From Paul Simadas via Facebook 10.6.21 and shared with his kind permission.
“A Teddy Bear in War.”
Aileen Rogers, of East Farnham Quebec in Canada, was a ten year-old Canadian girl who had contracted polio at a young age which affected her ability to walk for much of her adult life. When her father, Lawrence Browning Rogers, enlisted in the Canadian Expeditionary Force in 1915 to fight in the Great War, she sent her beloved teddy bear overseas to help protect him.
Lawrence served initially as a medic in the 5th CMR and was awarded the Military Medal for bringing in wounded near Sanctuary Wood in Belgium. He was later commissioned as a Lieutenant and undertook regimental service in the 5th CMR as officer-in-charge Stretcher Bearer parties.
|Lawrence Robers in WW1|
Despite the good-luck provided by his daughter’s bear, Lawrence was killed in action at Passchendale in late 1917. When Lt. Roger’s body was recovered by his comrades, the bear was found in one of his pockets. The bear was returned to his family in Quebec and was treasured by Aileen for many years.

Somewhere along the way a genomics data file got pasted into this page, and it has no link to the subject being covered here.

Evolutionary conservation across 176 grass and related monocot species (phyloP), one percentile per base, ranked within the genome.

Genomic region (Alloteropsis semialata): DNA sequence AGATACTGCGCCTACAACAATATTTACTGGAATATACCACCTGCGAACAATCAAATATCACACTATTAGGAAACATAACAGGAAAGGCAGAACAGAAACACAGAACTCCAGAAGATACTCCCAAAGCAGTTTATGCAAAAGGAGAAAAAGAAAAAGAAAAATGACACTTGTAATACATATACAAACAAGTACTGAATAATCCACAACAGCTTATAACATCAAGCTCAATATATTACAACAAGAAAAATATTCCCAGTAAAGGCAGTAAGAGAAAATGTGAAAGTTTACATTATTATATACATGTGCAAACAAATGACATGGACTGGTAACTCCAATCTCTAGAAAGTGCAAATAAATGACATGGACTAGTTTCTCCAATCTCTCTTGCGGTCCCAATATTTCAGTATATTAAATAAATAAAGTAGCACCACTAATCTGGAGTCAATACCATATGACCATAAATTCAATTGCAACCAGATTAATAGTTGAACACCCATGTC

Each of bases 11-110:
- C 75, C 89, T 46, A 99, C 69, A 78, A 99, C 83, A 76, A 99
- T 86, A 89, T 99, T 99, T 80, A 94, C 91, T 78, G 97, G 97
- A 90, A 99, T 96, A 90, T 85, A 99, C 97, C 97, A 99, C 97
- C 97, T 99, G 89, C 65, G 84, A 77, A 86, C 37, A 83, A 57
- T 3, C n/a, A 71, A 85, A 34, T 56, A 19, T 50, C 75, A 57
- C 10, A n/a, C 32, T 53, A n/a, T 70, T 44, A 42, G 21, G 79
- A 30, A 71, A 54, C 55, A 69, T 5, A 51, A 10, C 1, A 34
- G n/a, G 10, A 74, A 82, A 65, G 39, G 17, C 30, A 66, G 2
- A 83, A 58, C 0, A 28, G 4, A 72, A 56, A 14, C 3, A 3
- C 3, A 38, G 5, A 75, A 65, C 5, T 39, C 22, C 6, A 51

Aileen went on to graduate as a registered nurse from the Montreal General Hospital School of Nursing. Her distinguished nursing career culminated in her appointment as head of health services at McGill University. Aileen lived in Montreal until her death on June 20th 1998.
Several years later, Aileen’s daughter, Roberta Rogers Innes, the granddaughter of Lawrence, found an old briefcase. Inside was the beloved teddy bear, along with collected letters and other war memorabilia. Roberta subsequently donated the teddy bear to the Canadian War Museum, where it is now one of the Museum's most beloved artifacts.
A book telling this poignant story has since been published: “A Bear in War” by Stephanie Innes and Harry Endrulat, illustrated by Brian Deines.
Pictures of the teddy bear, of Lawrence as a medic in WW1 and of Aileen as a RN in her post-war nursing career.